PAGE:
Since I changed it to not recursively search during the first pass, it doesn't actually hit blue threads of death anymore. So it's never hitting the 10s timeout for the vast majority of the time it runs. It's only at the very tail end step, where it runs that recursive mode for the winners (which is only like 15 thousand scopes, each with an average of more like 200 samples each since it starts out way more focused, all within one step of the first run's resolution but with an order of magnitude in increased resolution) where it'll hit blue threads of death and time out.

- `text{kl}` didn't show up in the 3-chunk results, because it's a 4-chunker: gpf itself, the l weight, the lb, and the k.
- `text{laj}` shouldn't really be a 3-chunk metric either, by our newly shared understanding re: logarithms; we need to lock the base from 4/3 to 2 and then use a coefficient to correct.

I'll work out the total metrics it considered for 4 chunks:I didn't realise how many 4-chunk metrics you were examining. I figure it can't be more than 25x24x23x22 = 303600. And 57 h 10 min is 205900 s. So that's an average of 678 ms per metric, which is faster than Excel. Well done.

It's

**126 + 5600 + 61425 + 140400 = 207551.**So just about 1 second per metric on average.**126 +**

all combinations of 4 submetrics = 6 choose 4 w/ repeated elements = ((4+6-1)!)/((4!)((6-1)!)) = 126

but that times all combinations of 0 parameters = 25 choose 0 w/ repeated elements = ((0+25-1)!)/((0!)((25-1)!)) = 1

so 126 * 1 = 126, but then that times 1 b/c for each one you can distribute the parameters across the submetrics 5^0 ways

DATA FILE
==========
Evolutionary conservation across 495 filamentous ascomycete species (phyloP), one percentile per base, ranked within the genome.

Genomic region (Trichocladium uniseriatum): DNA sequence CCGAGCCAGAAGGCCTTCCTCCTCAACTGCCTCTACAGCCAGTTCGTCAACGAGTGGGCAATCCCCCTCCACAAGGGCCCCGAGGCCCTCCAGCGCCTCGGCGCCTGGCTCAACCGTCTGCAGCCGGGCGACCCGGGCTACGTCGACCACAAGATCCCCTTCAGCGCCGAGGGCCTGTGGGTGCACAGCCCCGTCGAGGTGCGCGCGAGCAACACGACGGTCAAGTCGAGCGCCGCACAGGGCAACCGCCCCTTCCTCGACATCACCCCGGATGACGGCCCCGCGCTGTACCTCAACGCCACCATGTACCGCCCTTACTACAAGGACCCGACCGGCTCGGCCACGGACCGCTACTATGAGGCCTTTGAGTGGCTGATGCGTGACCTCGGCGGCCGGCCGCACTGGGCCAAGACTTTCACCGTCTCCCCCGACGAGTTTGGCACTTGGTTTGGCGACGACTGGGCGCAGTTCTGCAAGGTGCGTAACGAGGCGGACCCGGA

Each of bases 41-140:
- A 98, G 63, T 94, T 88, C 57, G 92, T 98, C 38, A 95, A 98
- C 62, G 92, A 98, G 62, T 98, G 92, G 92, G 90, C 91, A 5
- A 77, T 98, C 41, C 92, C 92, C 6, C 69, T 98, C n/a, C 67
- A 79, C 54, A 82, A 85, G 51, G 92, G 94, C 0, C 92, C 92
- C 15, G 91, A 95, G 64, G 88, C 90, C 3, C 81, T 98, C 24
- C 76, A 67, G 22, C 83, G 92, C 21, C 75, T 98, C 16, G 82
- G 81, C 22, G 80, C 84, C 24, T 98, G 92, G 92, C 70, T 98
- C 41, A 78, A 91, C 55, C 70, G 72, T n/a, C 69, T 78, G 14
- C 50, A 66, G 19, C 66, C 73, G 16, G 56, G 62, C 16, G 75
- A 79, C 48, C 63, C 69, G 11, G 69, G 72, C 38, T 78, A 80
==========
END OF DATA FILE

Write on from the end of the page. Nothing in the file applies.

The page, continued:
so 126 * 1 = 126

**5600 +**

all combinations of 3 submetrics = 6 choose 3 w/ repeated elements = ((3+6-1)!)/((3!)((6-1)!)) = 56

but that times all combinations of 1 parameters = 25 choose 1 w/ repeated elements = ((1+25-1)!)/((1!)((25-1)!)) = 25

so 56 * 25 = 1400, but then that times 4 b/c for each one you can distribute the parameters across the submetrics 4^1 ways

so 1400 * 4 = 5600

**61425 +**

all combinations of 2 submetrics = 6 choose 2 w/ repeated elements = ((2+6-1)!)/((2!)((6-1)!)) = 21, but that times all combinations of 2 parameters = 15 choose 2 w/ repeated elements = ((2+25-1)!)/((2!)((25-1)!)) = 325, so 21 * 325 = 6825, but then that times 9 b/c for each one you can distribute the parameters across the submetrics 3^2 ways, so 6825 * 9 = 61425

**140400**

all combinations of 1 submetric = 6 choose 1 w/ repeated elements = ((1+6-1)!)/((1!)((6-1)!)) = 6, but that times all combinations of 3 parameters = 15 choose 3 w/ repeated elements = ((3+25-1)!)/((3!)((25-1)!)) = 2925, so 6 * 2925 = 17550, but then that times 8 b/c for each one you can distribute the parameters across the submetrics 2^3 ways, so 17550 * 8 = 140400

I'm not sure how you came up with that 25x24x23x22 = 303600 estimate, but it wasn't far off!

------

For 4 chunk metrics, the maximum count of samples for a scope (which is the term for a metric but where each dynamic parameter hasn't resolved to a specific value yet but is instead a range of values to sample from a min to a max) is currently 600

^{3}= 216,000,000, since there are a few parameters which check every value in a range that is 6 wide and they check every 0.01. The smallest count of samples for a scope would be 1, since there are some parameters which are not dynamic (e.g. using numinator instead of numerator, or your modified count trick, or using the prime index instead of the prime itself, etc...), i.e. they are either present or not. And I'm going to very roughly guestimate then, based on the proportions and the different submetric count phase breakdowns detailed above, that there's an average of 10,000,000 samples it checks per sample. So I'm checking about 2 trillion possibilities for 4 chunks, in the first pass.Since I changed it to not recursively search during the first pass, it doesn't actually hit blue threads of death anymore. So it's never hitting the 10s timeout for the vast majority of the time it runs. It's only at the very tail end step, where it runs that recursive mode for the winners (which is only like 15 thousand scopes, each with an average of more like 200 samples each since it starts out way more focused, all within one step of the first run's resolution but with an order of magnitude in increased resolution) where it'll hit blue threads of death and time out.